So where is Turks and Caicos islands, by the way?

So where is Turks and Caicos islands, by the way?
This time next week Peter and Jill Beckingham will be in Beckingham Palace. That’s not Buckingham Palace, in case you thought I made a mistake, but it will be the British couple’s new address, a mansion by the sea for the next few years when they leave India for distant shores. Altamount Road, Mumbai to Turks and Caicos islands is virtually like time travel, especially if you don’t know that (A) there’s a place called Turks and Caicos Islands on our globe, and (B) consequently you don't know where on the globe it is. With my superior knowledge of geography (gained by asking Peter intelligent and searching questions like, “Where the hell is Turks and Caicos Islands?”), I can tell you that these are islands near the West Indies. And why are the Beckinghams going there? Because Peter is to become the islands’ governor.

When Tony Blair was prime minister, he decided that Britain might still hang on to the very last bits of Empire, but Empire’s showy paraphernalia was out of sync with today’s egalitarian times. Earlier, governors of these outposts wore hats and medals and uniforms and probably ribbons. Now governor Beckingham will wear a suit like you and me (more you than me). But they will be in a mansion, the sea will be lapping at their bedroom door, and a hundred servants will do their bidding.

After being British deputy high commissioner for western India (Maharashtra, Gujarat, Goa and heaven knows which other territory annexed by our West), Turks and Caicos should be restful. To start with, the islands’ name sounds like a superior blend of coffee, or may be a high-end departmental store, so that’s the deep, deep peace of money. Besides which, I can confidently and confidentially tell you, Brad Pitt is known to own property there, which should make it safe from pirates.

As the last couple of weeks of hectic farewell parties have shown, Jill and Peter have been a popular Mumbai couple. They are friendly and down to earth, can laugh at themselves, and Peter really knows his cricket. He and I bet on England versus India in the last series of Test matches, but cannily my bet was that if India lost, I would cook for him, an offer he wisely declined. As for Jill, she didn’t hide behind the air conditioners as she well could have, either. In fact, she organised a Dandi march, retracing Mahatma Gandhi’s steps, all of them, from Sabarmati to Dandi and got a whole lot of people to join her on the march in order to raise lakhs for charity. Truly amazing.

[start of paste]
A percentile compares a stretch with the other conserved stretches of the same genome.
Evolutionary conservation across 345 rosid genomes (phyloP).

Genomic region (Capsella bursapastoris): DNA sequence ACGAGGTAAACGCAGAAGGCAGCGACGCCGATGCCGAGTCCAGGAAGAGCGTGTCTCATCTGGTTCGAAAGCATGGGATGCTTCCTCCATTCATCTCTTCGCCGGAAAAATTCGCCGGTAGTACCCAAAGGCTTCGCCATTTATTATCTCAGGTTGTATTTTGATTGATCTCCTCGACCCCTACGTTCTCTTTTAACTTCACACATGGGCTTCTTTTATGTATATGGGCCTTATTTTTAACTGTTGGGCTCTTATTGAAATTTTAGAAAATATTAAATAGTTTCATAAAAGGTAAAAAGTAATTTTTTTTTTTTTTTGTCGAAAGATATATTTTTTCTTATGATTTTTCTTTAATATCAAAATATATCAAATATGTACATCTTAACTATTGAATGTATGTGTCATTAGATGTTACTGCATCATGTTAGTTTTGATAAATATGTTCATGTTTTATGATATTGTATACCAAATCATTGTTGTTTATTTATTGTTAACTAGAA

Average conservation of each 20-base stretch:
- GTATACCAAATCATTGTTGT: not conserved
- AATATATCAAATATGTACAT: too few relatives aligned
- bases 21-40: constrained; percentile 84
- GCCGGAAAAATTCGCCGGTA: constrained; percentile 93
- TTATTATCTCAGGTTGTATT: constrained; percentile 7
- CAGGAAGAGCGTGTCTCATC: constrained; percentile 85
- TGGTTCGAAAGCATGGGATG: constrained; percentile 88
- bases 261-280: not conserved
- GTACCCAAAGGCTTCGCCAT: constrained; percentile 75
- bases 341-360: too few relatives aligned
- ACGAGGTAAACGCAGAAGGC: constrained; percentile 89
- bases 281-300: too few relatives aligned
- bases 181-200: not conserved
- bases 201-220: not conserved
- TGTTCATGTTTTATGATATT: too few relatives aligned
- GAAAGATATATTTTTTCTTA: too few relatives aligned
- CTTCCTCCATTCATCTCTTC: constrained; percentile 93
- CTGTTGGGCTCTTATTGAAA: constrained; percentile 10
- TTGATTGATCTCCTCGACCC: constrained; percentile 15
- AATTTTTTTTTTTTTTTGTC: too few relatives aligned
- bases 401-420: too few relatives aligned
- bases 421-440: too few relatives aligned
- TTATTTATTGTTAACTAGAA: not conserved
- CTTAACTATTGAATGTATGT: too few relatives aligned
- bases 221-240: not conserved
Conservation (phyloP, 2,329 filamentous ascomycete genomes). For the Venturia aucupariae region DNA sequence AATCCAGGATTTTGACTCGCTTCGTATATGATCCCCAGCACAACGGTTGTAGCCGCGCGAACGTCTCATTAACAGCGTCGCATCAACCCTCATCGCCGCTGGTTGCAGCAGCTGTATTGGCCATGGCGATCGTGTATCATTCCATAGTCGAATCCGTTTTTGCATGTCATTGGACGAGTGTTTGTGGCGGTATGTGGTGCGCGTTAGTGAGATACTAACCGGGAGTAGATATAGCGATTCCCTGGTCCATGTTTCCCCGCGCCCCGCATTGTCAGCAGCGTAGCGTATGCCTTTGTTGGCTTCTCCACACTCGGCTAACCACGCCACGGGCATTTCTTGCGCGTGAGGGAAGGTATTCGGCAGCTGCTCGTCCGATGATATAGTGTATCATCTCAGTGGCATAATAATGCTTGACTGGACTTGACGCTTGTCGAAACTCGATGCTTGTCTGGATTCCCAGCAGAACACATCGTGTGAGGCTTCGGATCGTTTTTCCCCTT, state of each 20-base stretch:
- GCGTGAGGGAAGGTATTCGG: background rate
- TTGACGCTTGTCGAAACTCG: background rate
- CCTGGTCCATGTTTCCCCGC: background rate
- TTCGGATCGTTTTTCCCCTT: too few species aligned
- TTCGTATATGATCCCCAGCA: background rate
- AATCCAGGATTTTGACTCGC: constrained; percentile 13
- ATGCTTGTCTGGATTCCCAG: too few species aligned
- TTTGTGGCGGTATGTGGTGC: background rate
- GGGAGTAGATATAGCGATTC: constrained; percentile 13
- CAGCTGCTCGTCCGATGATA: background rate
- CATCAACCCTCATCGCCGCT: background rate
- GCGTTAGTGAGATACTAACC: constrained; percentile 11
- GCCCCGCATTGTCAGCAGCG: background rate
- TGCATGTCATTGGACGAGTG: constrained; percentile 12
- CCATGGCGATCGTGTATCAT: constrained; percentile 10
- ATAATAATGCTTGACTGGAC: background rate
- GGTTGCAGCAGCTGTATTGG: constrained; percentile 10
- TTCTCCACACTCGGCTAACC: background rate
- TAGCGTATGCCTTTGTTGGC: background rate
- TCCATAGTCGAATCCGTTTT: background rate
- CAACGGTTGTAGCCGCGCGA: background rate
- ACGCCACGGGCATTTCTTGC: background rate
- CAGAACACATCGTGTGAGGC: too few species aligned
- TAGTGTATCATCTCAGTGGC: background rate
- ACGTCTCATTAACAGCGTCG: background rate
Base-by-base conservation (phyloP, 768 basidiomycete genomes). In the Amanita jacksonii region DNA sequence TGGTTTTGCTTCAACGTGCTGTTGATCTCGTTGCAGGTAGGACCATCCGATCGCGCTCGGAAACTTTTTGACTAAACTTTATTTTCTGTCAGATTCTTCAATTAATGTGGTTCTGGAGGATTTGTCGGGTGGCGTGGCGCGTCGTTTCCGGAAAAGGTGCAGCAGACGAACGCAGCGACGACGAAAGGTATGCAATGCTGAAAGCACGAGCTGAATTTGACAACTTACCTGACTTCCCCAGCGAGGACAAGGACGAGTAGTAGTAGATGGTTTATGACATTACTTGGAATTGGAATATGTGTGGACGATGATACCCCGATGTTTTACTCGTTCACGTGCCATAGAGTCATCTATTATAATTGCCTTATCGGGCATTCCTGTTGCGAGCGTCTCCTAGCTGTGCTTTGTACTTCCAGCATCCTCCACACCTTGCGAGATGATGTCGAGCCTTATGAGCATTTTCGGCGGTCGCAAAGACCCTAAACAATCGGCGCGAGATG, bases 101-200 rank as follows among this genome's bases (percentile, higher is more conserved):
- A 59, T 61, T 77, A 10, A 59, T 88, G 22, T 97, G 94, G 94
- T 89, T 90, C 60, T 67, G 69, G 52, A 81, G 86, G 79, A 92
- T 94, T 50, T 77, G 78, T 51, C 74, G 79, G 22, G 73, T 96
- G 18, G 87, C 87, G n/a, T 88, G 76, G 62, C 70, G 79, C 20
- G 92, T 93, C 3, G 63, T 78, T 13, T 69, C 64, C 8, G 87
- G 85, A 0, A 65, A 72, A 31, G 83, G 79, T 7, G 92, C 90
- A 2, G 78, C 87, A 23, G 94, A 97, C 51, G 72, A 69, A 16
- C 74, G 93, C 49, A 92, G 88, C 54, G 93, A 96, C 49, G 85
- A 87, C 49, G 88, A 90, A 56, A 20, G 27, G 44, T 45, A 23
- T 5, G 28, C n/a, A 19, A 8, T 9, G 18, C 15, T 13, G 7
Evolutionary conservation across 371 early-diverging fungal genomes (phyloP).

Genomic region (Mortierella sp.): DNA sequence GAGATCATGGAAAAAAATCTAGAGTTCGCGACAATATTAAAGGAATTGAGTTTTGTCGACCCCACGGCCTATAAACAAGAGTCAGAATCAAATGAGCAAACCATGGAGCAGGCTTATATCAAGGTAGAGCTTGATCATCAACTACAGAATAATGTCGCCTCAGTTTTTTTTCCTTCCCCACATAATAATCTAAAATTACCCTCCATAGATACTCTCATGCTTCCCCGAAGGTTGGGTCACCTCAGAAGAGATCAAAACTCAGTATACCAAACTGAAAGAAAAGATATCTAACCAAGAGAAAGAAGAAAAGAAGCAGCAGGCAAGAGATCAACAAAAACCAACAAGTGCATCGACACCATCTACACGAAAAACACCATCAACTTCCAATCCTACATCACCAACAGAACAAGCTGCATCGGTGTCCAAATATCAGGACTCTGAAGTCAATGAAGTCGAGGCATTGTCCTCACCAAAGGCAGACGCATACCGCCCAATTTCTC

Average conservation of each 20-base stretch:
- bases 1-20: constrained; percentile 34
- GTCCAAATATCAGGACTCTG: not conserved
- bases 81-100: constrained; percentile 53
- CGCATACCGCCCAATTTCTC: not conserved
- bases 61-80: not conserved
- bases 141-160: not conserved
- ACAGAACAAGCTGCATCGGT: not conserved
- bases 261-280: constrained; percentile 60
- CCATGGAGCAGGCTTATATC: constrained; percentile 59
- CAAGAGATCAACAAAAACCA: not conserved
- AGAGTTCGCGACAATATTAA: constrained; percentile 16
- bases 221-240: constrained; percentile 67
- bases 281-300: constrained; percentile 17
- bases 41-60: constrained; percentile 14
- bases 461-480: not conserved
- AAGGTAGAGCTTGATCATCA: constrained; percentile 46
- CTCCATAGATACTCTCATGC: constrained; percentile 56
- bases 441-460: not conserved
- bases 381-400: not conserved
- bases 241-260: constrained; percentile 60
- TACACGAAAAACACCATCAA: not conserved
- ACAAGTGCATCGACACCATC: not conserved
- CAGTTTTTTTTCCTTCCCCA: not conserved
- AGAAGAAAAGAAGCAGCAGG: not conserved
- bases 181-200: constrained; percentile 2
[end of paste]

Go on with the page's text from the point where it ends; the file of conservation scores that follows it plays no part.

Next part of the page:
The diplomatic service often brings interesting people to the city. The sad part is that in three or four years their term is over, and they get posted to another country to begin life anew. Must be a tough thing to do, but I suppose, with the job comes an ability to connect quickly and make friends instantly. The present US Consul General, Peter Haas and his wife Amy, are justly popular, as were some of their predecessors, particularly David Good and his Gujarati wife, Ila David (I like to think his middle initial is B), became so popular that he went on to the US, not for his government but to work for the Tatas.

With some diplomats, of course, the opposite is true, and three years seem like an awfully long time for them to stay around here. I remember an American who would invite you home, and the moment you sat down, jump to his piano and bang happily away. He was good (not Good), but the music did come in the way of conversation. Conversation wasn’t his wife’s strong point either: I remember a party where she told me she had hurt her thumb. Every time she passed me, which was rather too often, she would say, ‘Oo, my thumb hurts!’ Perhaps, she was thumbing her nose at cocktail chatter.

Social popularity, of course, is not the real indicator of a diplomat’s success. It’s in the quiet things he does, like promoting his country’s trade and business interests, and ensuring good relations with the government, which add up to the true measure. Plus, paradoxically, to achieve the impossible adage that the best news is no news at all: if negative news about his country or his country’s citizens getting into trouble in India stays out of the news, he has done well.

Business between India and Britain has been doing rather nicely, thank you, under his watch, and there wasn’t too much negative news about Britain in India either, so Peter Beckingham, by all parameters, has done exceptionally well during his time in Mumbai. If only he had convinced English cricketers to be accommodating guests, and blundered here and there during the Tests.

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